Author Archives: Robert Zimmerman

The Space War, in a nutshell

Bumped, with update below

This Christian Science Monitor article gives a nice summary of the present state of war between the President, the House, and the Senate over NASA’s future.

All in all, things do not look good. With so much disagreement, whatever Congress and the President eventually agree to is going to be a mess, accomplishing little while spending gobs of money that the federal government simply no longer has. The result will almost certainly be a failed NASA program, an inability of the United States government to get astronauts into orbit, and an enormous waste of resources.

The one shining light in all this is that we still have a unrelenting need to get into space, not merely to supply the International Space Station but to also compete with other nations. It is my belief that this need — and the potential profits to be made from it — is going to compel private companies to build their own rockets and capsules for getting humans and cargo into space. And I think they will do it whether or not the federal government can get its act together.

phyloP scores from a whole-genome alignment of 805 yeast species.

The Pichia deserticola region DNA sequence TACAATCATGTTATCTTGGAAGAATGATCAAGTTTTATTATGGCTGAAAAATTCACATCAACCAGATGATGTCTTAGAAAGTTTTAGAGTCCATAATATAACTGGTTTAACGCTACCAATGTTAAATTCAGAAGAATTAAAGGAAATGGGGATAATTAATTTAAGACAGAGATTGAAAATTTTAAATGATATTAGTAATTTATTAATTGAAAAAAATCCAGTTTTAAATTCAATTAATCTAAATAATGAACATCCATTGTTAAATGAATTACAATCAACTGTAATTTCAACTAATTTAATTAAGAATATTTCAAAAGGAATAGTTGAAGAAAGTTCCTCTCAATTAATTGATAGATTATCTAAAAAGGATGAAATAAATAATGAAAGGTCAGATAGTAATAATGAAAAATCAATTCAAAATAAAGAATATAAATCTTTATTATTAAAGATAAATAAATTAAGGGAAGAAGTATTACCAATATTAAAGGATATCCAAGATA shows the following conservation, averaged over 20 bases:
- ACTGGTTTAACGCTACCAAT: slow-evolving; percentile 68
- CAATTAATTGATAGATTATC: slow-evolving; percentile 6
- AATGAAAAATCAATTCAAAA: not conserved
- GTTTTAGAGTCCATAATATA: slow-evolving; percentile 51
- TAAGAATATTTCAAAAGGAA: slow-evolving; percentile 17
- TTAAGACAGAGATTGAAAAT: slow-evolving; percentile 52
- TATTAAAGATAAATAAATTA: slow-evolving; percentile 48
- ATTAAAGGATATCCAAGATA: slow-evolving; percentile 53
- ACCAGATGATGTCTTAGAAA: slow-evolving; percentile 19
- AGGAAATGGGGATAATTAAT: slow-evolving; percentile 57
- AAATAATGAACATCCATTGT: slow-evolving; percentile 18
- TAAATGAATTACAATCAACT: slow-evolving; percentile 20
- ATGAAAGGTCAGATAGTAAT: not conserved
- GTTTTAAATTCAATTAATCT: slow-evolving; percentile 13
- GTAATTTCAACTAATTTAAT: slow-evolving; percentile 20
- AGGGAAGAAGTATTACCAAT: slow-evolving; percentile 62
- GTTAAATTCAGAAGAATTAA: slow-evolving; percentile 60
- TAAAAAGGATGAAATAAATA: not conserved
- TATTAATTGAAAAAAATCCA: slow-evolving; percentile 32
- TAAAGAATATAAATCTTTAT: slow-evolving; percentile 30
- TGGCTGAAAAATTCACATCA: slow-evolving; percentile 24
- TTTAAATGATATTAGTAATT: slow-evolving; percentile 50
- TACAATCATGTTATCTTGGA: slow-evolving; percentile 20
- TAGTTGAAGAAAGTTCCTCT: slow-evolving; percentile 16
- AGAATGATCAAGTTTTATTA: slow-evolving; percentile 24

Thus, though the U.S. might find itself a bystander in the space race for the next decade or so, in the end we will have a vibrant, competing aerospace industry, capable of dominating the exploration of the solar system for generations to come.

So buck up, space cadets. The near term future might be grim, but the long term possibilities remain endless.